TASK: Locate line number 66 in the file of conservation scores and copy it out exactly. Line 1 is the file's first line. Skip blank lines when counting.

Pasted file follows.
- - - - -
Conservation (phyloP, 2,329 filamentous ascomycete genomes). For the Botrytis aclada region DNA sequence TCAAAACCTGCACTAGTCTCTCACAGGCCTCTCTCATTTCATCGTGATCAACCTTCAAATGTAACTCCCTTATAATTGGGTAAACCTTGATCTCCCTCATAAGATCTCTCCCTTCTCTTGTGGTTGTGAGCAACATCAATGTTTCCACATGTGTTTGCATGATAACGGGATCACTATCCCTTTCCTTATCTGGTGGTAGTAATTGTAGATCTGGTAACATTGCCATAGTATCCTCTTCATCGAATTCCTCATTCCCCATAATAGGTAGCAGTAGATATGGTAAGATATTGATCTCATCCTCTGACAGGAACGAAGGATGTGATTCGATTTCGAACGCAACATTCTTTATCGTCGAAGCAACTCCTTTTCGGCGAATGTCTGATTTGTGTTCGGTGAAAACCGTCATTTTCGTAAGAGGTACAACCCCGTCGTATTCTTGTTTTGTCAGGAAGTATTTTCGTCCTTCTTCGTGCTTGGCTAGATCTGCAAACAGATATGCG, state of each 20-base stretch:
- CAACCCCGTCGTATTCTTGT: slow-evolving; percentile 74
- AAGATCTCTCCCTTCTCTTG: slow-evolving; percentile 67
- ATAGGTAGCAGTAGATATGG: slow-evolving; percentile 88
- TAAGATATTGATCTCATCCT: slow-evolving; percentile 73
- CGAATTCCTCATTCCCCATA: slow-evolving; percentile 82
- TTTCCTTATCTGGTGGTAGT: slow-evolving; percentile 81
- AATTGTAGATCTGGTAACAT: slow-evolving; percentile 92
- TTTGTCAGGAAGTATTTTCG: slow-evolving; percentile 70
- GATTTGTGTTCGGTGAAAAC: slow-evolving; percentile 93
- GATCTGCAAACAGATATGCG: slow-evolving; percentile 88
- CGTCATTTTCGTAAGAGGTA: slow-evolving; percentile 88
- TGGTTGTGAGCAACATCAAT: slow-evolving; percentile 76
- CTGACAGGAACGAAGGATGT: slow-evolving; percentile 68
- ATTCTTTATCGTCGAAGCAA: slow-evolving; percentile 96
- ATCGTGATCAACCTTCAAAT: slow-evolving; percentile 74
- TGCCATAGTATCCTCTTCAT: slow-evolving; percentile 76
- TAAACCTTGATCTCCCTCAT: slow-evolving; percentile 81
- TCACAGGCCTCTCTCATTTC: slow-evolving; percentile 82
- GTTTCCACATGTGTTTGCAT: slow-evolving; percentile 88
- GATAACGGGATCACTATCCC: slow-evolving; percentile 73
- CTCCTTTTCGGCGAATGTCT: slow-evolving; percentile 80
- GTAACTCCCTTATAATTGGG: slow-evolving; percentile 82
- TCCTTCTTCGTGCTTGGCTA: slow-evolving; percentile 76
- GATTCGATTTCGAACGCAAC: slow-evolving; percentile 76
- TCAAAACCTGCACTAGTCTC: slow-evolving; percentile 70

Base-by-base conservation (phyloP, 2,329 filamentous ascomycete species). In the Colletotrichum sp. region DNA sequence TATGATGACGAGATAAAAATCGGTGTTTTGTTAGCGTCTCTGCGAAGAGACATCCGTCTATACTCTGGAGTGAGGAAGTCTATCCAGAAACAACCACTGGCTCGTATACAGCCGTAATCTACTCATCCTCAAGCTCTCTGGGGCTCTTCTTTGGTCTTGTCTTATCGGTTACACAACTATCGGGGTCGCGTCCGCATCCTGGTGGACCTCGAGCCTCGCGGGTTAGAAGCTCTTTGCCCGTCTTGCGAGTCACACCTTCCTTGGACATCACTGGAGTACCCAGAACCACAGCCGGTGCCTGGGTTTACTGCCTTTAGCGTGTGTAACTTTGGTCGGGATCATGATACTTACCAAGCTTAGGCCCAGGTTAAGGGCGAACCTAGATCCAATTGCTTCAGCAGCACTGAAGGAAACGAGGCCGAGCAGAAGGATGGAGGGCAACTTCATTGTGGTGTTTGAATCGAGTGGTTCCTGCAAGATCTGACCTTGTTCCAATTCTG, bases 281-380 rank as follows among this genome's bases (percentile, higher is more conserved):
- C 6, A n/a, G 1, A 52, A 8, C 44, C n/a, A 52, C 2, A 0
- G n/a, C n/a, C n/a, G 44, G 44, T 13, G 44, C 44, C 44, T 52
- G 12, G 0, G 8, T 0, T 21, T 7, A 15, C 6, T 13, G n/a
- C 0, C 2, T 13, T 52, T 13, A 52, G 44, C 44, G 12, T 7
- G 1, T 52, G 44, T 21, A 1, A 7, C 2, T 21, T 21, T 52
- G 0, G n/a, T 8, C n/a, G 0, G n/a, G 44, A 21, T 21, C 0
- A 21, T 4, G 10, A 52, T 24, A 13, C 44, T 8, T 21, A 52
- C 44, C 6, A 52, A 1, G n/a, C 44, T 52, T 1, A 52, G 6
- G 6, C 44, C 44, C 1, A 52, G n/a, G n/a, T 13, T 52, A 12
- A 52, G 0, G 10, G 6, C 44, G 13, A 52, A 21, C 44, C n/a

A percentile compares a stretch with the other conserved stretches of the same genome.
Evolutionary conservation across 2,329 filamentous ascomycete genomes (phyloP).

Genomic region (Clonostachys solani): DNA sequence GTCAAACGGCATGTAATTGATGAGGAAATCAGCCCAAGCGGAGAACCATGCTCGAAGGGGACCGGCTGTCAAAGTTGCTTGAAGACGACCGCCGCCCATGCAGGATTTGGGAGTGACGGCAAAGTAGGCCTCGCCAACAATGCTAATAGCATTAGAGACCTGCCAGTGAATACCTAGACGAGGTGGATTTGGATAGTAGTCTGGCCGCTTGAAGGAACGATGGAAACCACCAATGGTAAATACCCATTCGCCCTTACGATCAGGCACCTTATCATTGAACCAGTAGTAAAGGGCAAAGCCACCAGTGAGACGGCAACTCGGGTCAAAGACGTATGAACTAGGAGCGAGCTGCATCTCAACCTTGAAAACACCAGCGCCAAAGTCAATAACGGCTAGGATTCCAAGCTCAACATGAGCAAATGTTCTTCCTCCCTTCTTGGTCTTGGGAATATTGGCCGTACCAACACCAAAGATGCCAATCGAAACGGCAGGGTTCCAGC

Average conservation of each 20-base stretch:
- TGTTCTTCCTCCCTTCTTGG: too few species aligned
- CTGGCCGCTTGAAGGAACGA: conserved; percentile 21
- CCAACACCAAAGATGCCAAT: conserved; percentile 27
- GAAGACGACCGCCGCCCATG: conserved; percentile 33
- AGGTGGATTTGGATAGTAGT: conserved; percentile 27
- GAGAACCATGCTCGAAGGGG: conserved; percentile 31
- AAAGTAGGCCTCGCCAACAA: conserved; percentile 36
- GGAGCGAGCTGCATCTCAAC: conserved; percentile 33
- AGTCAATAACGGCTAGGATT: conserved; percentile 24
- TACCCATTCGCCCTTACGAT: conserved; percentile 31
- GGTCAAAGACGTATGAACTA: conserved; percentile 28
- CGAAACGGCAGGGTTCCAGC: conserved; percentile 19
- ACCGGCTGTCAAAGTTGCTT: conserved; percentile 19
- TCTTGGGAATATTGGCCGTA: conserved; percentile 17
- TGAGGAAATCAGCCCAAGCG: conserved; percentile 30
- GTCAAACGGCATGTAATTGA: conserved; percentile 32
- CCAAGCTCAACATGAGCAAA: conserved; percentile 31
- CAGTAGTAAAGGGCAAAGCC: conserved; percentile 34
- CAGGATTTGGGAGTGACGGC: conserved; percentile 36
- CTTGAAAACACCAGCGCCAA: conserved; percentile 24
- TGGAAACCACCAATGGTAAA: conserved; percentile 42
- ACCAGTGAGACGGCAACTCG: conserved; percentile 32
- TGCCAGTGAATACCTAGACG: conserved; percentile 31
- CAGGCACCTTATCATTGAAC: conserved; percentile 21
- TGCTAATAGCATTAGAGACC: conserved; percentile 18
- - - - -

- TGCTAATAGCATTAGAGACC: conserved; percentile 18